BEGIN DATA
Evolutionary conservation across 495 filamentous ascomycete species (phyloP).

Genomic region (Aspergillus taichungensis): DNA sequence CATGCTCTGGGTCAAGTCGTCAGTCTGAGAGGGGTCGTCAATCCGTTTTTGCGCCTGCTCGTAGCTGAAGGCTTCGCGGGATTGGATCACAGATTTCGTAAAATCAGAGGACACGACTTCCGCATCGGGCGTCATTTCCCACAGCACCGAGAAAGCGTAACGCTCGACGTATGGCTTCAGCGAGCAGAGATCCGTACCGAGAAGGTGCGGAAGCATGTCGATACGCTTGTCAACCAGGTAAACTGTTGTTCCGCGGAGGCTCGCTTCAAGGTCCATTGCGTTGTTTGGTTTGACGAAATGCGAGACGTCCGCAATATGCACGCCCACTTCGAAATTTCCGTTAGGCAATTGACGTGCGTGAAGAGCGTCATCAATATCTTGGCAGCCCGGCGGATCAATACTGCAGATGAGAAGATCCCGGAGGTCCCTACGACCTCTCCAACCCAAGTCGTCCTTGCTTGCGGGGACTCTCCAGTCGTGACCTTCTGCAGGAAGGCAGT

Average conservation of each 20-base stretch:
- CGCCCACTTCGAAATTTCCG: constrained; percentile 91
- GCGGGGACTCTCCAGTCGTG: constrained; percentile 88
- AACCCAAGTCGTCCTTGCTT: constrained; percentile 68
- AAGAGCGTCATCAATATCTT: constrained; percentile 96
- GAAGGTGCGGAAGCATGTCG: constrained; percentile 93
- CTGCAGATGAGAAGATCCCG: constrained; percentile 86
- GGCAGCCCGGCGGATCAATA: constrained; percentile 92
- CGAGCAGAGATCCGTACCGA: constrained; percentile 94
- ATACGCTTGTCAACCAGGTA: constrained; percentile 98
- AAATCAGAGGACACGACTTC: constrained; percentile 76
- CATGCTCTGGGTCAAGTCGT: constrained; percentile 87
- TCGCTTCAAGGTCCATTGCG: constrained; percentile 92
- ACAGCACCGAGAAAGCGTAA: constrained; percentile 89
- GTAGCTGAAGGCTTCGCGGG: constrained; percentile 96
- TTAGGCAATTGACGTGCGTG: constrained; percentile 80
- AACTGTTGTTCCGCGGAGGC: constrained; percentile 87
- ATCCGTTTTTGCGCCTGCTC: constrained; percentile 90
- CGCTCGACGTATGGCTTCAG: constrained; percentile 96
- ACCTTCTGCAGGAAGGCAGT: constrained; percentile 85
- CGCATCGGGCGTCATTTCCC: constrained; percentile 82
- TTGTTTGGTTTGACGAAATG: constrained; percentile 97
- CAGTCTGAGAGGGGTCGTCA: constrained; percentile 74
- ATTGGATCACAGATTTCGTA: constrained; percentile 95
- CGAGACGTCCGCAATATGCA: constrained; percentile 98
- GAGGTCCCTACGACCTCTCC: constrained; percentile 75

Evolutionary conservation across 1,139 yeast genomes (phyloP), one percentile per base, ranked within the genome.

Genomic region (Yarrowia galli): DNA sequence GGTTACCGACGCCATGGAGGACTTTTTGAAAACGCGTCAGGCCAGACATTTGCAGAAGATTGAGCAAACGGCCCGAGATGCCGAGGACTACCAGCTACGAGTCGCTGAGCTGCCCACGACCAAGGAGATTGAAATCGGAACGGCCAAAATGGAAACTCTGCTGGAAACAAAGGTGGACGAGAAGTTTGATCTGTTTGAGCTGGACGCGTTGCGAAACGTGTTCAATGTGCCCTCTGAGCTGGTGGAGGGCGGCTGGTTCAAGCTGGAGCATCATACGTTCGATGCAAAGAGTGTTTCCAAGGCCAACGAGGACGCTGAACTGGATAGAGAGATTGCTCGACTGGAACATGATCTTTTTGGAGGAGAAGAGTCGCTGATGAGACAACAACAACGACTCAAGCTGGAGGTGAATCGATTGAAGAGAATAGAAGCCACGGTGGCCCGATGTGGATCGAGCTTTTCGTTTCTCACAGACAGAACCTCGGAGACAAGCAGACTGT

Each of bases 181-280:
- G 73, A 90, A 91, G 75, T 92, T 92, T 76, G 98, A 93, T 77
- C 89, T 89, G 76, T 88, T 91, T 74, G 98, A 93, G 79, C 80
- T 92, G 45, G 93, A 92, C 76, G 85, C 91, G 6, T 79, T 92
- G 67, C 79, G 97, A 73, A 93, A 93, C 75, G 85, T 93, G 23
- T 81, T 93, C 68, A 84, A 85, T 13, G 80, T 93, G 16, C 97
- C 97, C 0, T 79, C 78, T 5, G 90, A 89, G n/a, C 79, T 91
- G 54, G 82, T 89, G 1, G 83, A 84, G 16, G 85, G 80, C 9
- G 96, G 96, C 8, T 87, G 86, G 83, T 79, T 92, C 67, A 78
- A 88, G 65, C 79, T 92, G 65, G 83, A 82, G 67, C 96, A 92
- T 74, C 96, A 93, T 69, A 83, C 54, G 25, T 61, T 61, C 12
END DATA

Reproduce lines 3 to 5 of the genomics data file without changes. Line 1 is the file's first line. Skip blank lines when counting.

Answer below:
Average conservation of each 20-base stretch:
- CGCCCACTTCGAAATTTCCG: constrained; percentile 91
- GCGGGGACTCTCCAGTCGTG: constrained; percentile 88